The overall certainty of evidence was rated as very low for all outcomes. Individual studies were all at a very serious risk of bias, primarily due to confounding. Because of this and a high degree of heterogeneity, no meta-analyses could be performed, and individual studies are difficult to interpret.

In-hospital cardiac arrest 

For the critical outcome of survival to hospital discharge/one month survival (n=5 studies; Blumenstein 2015 13; Chen 2008 554; Chou 2013 441; Lin 2010 796; Shin 2011 1; Shin 2013 3424), long-term survival (n=5 studies; Blumenstein 2015 13; Chen 2008 554; Chou 2013 441; Lin 2010 796; Shin 2011 1; Shin 2013 3424), favorable neurological outcome at hospital discharge/one month (n=4 studies; Blumenstein 2015 13; Chen 2008 554; Lin 2010 796; Shin 2011 1; Shin 2013 3424), and long-term favorable neurological outcomes (n=4 studies; Blumenstein 2015 13; Chen 2008 554; Cho 2014 280; Lin 2010 796), there were only observational studies identified.

The overall certainty of evidence was rated as very low for all outcomes. Individual studies were all at a very serious risk of bias, primarily due to confounding. Because of this and a high degree of heterogeneity, no meta-analyses could be performed, and individual studies are difficult to interpret.

Treatment Recommendations

We suggest extracorporeal cardiopulmonary resuscitation (ECPR) may be considered as a rescue therapy for selected patients with cardiac arrest when conventional cardiopulmonary resuscitation is failing in settings where this can be implemented (weak recommendation, very-low certainty of evidence).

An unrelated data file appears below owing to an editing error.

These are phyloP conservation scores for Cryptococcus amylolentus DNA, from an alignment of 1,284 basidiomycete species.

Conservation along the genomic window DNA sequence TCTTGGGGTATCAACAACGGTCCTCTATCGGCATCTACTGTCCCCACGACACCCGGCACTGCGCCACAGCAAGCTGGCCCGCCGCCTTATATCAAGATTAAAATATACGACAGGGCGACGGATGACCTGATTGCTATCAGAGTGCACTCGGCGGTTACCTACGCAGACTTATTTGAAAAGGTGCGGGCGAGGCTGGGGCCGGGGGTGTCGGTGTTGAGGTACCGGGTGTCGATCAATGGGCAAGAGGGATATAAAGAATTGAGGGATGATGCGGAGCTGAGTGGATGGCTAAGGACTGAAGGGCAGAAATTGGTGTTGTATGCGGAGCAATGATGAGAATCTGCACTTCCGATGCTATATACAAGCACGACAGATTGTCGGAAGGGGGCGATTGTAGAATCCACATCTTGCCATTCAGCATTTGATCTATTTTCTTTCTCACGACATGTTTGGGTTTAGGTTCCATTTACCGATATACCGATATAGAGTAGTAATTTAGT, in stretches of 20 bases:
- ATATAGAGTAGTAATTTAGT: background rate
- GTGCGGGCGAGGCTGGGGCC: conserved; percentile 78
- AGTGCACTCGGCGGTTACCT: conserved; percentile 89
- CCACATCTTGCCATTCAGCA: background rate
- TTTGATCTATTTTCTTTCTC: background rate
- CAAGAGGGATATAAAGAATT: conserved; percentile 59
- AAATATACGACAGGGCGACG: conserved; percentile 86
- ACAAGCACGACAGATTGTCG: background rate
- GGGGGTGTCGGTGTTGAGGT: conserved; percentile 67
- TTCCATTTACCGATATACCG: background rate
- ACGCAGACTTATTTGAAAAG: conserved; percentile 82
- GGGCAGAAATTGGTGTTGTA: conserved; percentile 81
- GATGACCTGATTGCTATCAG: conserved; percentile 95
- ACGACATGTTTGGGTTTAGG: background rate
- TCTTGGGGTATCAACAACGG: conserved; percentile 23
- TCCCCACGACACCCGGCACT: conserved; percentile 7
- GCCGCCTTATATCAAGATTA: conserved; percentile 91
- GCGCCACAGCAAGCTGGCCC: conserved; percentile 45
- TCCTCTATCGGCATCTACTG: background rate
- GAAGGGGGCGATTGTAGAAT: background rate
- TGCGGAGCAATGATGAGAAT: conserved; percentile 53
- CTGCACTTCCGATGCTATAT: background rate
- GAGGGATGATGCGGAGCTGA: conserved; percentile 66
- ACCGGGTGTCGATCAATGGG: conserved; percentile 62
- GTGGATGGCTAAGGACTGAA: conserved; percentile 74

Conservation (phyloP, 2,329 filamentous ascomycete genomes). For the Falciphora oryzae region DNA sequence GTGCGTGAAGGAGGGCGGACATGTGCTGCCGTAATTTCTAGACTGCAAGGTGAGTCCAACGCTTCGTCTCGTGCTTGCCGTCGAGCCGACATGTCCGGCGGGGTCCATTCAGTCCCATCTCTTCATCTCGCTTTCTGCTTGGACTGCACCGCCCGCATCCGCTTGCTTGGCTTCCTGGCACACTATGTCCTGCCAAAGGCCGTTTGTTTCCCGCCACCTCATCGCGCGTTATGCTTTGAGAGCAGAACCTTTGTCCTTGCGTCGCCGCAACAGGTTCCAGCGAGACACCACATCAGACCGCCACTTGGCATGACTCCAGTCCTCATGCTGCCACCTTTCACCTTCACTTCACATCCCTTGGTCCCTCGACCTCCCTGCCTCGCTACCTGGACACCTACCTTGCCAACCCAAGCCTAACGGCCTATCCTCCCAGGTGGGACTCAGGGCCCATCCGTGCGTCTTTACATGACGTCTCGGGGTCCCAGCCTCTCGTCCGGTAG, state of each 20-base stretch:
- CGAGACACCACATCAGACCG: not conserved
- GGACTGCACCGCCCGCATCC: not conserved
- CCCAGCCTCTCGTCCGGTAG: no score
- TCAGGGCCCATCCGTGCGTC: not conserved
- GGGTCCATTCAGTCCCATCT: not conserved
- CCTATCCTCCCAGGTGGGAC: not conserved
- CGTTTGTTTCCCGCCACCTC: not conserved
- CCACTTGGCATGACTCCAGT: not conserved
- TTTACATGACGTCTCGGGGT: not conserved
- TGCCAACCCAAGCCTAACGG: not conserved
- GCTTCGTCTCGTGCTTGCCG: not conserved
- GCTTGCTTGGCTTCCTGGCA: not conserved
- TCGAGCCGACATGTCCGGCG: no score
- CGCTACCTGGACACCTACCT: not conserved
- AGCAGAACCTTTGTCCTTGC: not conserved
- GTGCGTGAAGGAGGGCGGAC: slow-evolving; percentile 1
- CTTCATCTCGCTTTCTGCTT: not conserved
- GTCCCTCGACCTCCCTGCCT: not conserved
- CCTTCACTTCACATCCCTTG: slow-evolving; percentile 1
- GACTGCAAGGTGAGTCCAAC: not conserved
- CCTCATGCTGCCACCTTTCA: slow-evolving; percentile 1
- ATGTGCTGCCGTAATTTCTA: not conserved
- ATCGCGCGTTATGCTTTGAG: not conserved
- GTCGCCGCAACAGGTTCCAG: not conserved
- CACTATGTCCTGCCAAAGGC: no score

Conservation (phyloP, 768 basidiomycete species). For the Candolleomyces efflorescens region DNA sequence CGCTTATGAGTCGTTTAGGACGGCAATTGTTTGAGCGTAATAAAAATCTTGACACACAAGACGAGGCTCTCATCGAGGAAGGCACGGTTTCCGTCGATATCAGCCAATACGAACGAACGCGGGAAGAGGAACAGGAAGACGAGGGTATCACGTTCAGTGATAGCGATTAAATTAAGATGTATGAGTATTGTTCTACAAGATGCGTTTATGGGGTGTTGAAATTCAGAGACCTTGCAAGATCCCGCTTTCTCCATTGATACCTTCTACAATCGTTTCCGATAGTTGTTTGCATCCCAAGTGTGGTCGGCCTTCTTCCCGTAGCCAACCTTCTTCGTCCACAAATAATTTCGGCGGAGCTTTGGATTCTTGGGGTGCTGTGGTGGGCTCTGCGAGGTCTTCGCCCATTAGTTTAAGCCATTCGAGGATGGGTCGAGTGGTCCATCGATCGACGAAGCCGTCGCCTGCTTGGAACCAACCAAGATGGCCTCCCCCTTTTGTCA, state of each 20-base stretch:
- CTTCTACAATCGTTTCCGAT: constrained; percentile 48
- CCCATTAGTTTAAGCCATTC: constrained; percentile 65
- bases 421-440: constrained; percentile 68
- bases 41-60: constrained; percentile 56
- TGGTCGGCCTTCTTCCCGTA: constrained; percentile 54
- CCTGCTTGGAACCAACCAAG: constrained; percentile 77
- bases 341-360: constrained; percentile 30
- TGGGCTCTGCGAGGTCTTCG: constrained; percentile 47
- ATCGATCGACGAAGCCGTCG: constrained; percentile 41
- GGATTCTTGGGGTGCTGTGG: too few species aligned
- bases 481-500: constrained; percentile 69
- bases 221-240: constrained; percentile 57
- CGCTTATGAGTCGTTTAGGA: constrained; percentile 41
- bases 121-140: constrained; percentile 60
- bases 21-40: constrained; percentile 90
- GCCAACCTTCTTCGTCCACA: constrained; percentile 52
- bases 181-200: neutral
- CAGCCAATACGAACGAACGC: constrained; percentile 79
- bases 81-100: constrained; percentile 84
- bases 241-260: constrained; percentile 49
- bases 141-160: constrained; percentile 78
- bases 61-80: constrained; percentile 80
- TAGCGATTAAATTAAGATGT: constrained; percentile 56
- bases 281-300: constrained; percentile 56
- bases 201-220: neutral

Justification and Evidence to Decision Highlights

  • In making this weak recommendation, we note that this patient population (i.e. cardiac arrest where conventional CPR is failing) has an extremely high mortality rate, particularly when refractory to standard ACLS. Therefore, the potential for benefit and value of this intervention remains despite the overall poor quality of evidence and lack of randomized trials.
  • The published studies use select patients for ECPR and not the general population of all cardiac arrest cases. Guidelines for clinical practice should ideally apply to similar populations, although RCTs have not been performed to define the optimal population.
  • We acknowledge that ECPR is a complex intervention that requires considerable resources and training that are not universally available, but also acknowledge the value of an intervention that may be successful in individuals where usual CPR techniques have failed. In addition, ECPR can sustain perfusion while another intervention such as coronary angiography and percutaneous coronary intervention can be performed 

Knowledge Gaps

  • 1)There are no published randomized trials of ECPR at this time though several are pending.
  • 2)What is the optimal post-cardiac arrest care strategy for patients resuscitated using ECPR?
  • 3)Which patient groups benefit from ECPR?
  • 4)What are the optimal ECPR techniques?
  • 5)What is the optimal timing for ECPR (i.e. early, late, when in the sequence)? Would ECPR be beneficial during the peri-arrest period?
  • 6)What are the population-specific differences in performing ECPR for in-hospital cardiac arrest and out-of-hospital cardiac arrest?
  • 7)What are the differences in quality of life between ECPR survivors and standard CPR survivors? 

References

  •  Agostinucci, J.M., et al., Out-of-hospital use of an automated chest compression device: facilitating access to extracorporeal life support or non-heart-beating organ procurement. Am J Emerg Med, 2011. 29(9): p. 1169-72.Blumenstein, J., et al., Extracorporeal life support in cardiovascular patients with observed refractory in-hospital cardiac arrest is associated with favourable short and long-term outcomes: A propensity-matched analysis. Eur Heart J Acute Cardiovasc Care, 2016. 5(7): p. 13-22.
  • Cesana, F., et al., Effects of extracorporeal cardiopulmonary resuscitation on neurological and cardiac outcome after ischaemic refractory cardiac arrest. Eur Heart J Acute Cardiovasc Care, 2018;7:432–441.